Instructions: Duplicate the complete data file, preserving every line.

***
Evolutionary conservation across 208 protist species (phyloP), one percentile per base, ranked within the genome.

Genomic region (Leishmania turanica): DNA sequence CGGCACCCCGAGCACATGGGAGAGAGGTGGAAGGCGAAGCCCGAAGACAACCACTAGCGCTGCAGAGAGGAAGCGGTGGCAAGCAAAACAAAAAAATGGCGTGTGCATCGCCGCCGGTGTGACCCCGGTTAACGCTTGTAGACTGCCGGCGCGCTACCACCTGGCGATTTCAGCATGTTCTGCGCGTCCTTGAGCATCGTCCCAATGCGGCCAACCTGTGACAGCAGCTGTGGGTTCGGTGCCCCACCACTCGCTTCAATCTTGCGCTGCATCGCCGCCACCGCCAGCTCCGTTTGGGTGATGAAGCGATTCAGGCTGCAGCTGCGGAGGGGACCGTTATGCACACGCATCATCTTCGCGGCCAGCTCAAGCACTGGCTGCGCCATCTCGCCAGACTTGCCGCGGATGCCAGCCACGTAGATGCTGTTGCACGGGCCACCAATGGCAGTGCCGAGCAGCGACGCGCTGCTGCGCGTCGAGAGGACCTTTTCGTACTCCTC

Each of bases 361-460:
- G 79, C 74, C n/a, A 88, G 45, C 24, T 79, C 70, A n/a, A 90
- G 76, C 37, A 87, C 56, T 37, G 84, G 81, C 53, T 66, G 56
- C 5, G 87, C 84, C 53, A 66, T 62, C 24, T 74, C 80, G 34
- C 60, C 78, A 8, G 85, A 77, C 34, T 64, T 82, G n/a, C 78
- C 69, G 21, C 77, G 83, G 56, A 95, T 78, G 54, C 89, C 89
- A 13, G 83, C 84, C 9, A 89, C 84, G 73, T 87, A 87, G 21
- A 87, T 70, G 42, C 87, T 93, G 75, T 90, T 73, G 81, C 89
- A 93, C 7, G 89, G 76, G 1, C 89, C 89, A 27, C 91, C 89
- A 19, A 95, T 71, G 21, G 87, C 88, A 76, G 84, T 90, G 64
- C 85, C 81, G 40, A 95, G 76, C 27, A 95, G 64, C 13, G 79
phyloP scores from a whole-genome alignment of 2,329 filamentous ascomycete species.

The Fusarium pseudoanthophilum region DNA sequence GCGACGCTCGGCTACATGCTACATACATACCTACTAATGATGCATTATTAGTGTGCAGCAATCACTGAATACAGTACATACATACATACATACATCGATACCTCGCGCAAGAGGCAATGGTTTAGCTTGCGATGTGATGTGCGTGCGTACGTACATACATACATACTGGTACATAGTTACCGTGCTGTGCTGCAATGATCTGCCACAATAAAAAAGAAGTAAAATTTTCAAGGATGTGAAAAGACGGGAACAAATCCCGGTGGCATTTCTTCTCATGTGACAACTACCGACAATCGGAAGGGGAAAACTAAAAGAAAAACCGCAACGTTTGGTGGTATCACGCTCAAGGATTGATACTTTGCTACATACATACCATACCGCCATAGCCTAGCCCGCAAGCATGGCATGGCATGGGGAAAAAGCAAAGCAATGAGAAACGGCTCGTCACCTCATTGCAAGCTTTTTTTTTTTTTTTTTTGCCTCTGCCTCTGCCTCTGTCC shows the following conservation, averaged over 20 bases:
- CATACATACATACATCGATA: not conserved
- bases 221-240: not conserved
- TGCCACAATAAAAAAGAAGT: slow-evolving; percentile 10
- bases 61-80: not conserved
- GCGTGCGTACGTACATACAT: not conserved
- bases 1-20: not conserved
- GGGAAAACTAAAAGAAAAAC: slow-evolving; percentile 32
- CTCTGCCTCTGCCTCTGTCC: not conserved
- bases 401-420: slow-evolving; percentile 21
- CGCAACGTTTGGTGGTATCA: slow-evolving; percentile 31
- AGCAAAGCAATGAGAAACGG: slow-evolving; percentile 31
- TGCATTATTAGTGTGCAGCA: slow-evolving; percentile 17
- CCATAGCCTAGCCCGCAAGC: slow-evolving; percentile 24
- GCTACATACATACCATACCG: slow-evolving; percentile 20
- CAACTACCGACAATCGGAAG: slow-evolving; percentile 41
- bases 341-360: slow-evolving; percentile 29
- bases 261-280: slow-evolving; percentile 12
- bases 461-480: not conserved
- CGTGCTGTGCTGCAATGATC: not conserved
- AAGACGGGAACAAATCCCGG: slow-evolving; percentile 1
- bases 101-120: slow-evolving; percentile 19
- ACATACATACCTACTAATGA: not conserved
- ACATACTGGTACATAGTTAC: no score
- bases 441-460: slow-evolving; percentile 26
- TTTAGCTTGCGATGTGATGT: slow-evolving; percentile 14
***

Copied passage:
Evolutionary conservation across 208 protist species (phyloP), one percentile per base, ranked within the genome.

Genomic region (Leishmania turanica): DNA sequence CGGCACCCCGAGCACATGGGAGAGAGGTGGAAGGCGAAGCCCGAAGACAACCACTAGCGCTGCAGAGAGGAAGCGGTGGCAAGCAAAACAAAAAAATGGCGTGTGCATCGCCGCCGGTGTGACCCCGGTTAACGCTTGTAGACTGCCGGCGCGCTACCACCTGGCGATTTCAGCATGTTCTGCGCGTCCTTGAGCATCGTCCCAATGCGGCCAACCTGTGACAGCAGCTGTGGGTTCGGTGCCCCACCACTCGCTTCAATCTTGCGCTGCATCGCCGCCACCGCCAGCTCCGTTTGGGTGATGAAGCGATTCAGGCTGCAGCTGCGGAGGGGACCGTTATGCACACGCATCATCTTCGCGGCCAGCTCAAGCACTGGCTGCGCCATCTCGCCAGACTTGCCGCGGATGCCAGCCACGTAGATGCTGTTGCACGGGCCACCAATGGCAGTGCCGAGCAGCGACGCGCTGCTGCGCGTCGAGAGGACCTTTTCGTACTCCTC

Each of bases 361-460:
- G 79, C 74, C n/a, A 88, G 45, C 24, T 79, C 70, A n/a, A 90
- G 76, C 37, A 87, C 56, T 37, G 84, G 81, C 53, T 66, G 56
- C 5, G 87, C 84, C 53, A 66, T 62, C 24, T 74, C 80, G 34
- C 60, C 78, A 8, G 85, A 77, C 34, T 64, T 82, G n/a, C 78
- C 69, G 21, C 77, G 83, G 56, A 95, T 78, G 54, C 89, C 89
- A 13, G 83, C 84, C 9, A 89, C 84, G 73, T 87, A 87, G 21
- A 87, T 70, G 42, C 87, T 93, G 75, T 90, T 73, G 81, C 89
- A 93, C 7, G 89, G 76, G 1, C 89, C 89, A 27, C 91, C 89
- A 19, A 95, T 71, G 21, G 87, C 88, A 76, G 84, T 90, G 64
- C 85, C 81, G 40, A 95, G 76, C 27, A 95, G 64, C 13, G 79
phyloP scores from a whole-genome alignment of 2,329 filamentous ascomycete species.

The Fusarium pseudoanthophilum region DNA sequence GCGACGCTCGGCTACATGCTACATACATACCTACTAATGATGCATTATTAGTGTGCAGCAATCACTGAATACAGTACATACATACATACATACATCGATACCTCGCGCAAGAGGCAATGGTTTAGCTTGCGATGTGATGTGCGTGCGTACGTACATACATACATACTGGTACATAGTTACCGTGCTGTGCTGCAATGATCTGCCACAATAAAAAAGAAGTAAAATTTTCAAGGATGTGAAAAGACGGGAACAAATCCCGGTGGCATTTCTTCTCATGTGACAACTACCGACAATCGGAAGGGGAAAACTAAAAGAAAAACCGCAACGTTTGGTGGTATCACGCTCAAGGATTGATACTTTGCTACATACATACCATACCGCCATAGCCTAGCCCGCAAGCATGGCATGGCATGGGGAAAAAGCAAAGCAATGAGAAACGGCTCGTCACCTCATTGCAAGCTTTTTTTTTTTTTTTTTTGCCTCTGCCTCTGCCTCTGTCC shows the following conservation, averaged over 20 bases:
- CATACATACATACATCGATA: not conserved
- bases 221-240: not conserved
- TGCCACAATAAAAAAGAAGT: slow-evolving; percentile 10
- bases 61-80: not conserved
- GCGTGCGTACGTACATACAT: not conserved
- bases 1-20: not conserved
- GGGAAAACTAAAAGAAAAAC: slow-evolving; percentile 32
- CTCTGCCTCTGCCTCTGTCC: not conserved
- bases 401-420: slow-evolving; percentile 21
- CGCAACGTTTGGTGGTATCA: slow-evolving; percentile 31
- AGCAAAGCAATGAGAAACGG: slow-evolving; percentile 31
- TGCATTATTAGTGTGCAGCA: slow-evolving; percentile 17
- CCATAGCCTAGCCCGCAAGC: slow-evolving; percentile 24
- GCTACATACATACCATACCG: slow-evolving; percentile 20
- CAACTACCGACAATCGGAAG: slow-evolving; percentile 41
- bases 341-360: slow-evolving; percentile 29
- bases 261-280: slow-evolving; percentile 12
- bases 461-480: not conserved
- CGTGCTGTGCTGCAATGATC: not conserved
- AAGACGGGAACAAATCCCGG: slow-evolving; percentile 1
- bases 101-120: slow-evolving; percentile 19
- ACATACATACCTACTAATGA: not conserved
- ACATACTGGTACATAGTTAC: no score
- bases 441-460: slow-evolving; percentile 26
- TTTAGCTTGCGATGTGATGT: slow-evolving; percentile 14